Better Late Than Never, Israel Outlaws Business with Iran

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A picture dated on August 28, 2007 shows Israeli businessman Sammy Ofer (R), chairman of Ofer Brothers Group, a shipping transport company, posing for a picture with current Israeli Prime Minister Benjamin Netanyahu (C), then opposition leader, and his wife Sara during a function in Tel Aviv. (Photo: Moti Kimhi / AFP / Getty Images)

A month after the U.S. State Department sanctioned an Israeli shipping company for doing business with Iran, the government of Israel approved a measure making the same thing illegal on its books, too.

Mortification ensued in late May when the Ofer Bros. Group was spanked by State for selling a used oil tanker to the Islamic Republic in 2010.  Along the way it became clear that Ofer ships had been docking at Iranian ports for years, with no fear of consequences from Jerusalem because somehow Israeli law did not forbid doing business with the regime the Jewish State constantly and loudly tells the world is trying to erase it from the map. That changed Sunday when the cabinet of prime minister Benjamin Netanyahu laid down a new law, or at least administrative measures that will finally declare Iran and its proxies “enemy elements.” There’ll be a new directorate and everything.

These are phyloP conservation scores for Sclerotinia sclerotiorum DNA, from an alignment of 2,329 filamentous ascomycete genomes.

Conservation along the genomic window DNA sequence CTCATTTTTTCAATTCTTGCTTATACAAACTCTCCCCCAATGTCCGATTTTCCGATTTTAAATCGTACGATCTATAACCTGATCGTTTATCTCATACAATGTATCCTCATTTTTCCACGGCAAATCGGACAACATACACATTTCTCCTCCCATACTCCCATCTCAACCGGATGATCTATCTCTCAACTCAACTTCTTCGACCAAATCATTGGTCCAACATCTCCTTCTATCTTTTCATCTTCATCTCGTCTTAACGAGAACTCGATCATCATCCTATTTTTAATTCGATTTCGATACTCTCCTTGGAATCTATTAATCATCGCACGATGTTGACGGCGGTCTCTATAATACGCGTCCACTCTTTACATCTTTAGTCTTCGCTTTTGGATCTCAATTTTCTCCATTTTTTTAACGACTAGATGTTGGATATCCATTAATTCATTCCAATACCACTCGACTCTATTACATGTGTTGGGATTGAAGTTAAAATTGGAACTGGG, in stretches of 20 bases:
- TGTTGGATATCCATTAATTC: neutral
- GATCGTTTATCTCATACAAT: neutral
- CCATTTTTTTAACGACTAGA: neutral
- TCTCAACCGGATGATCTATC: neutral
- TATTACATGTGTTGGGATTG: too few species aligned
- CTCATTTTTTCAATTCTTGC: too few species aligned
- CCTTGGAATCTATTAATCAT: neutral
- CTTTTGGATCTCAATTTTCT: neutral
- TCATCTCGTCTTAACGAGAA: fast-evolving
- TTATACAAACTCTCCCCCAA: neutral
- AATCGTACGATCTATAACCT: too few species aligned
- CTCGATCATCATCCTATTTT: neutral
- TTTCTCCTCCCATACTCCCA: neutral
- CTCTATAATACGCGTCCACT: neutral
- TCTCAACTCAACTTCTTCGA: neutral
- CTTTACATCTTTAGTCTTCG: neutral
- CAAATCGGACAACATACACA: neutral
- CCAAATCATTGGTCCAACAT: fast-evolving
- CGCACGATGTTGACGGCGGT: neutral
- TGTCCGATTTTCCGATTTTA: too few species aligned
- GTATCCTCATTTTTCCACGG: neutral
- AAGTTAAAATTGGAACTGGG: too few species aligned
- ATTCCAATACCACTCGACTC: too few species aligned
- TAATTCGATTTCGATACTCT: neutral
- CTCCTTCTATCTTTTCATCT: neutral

“These recommendations ensure that Israel will stand alongside other countries at the forefront of sanctions against Iran, in order to cause the Iranian regime to abandon its plans to develop nuclear weapons,” Netanyahu said in a statement afterward.

One measure of how badly Israel needed to bring its laws into line on Iran: There was no grumbling Sunday about the timing of State’s original announcement against the billionaire Ofers.  It came May 24, the day Netanyahu addressed a cheering joint session of Congress to cap an exceptionally tendentious Washington visit that included the prime minister lecturing President Obama during a White House photo op.

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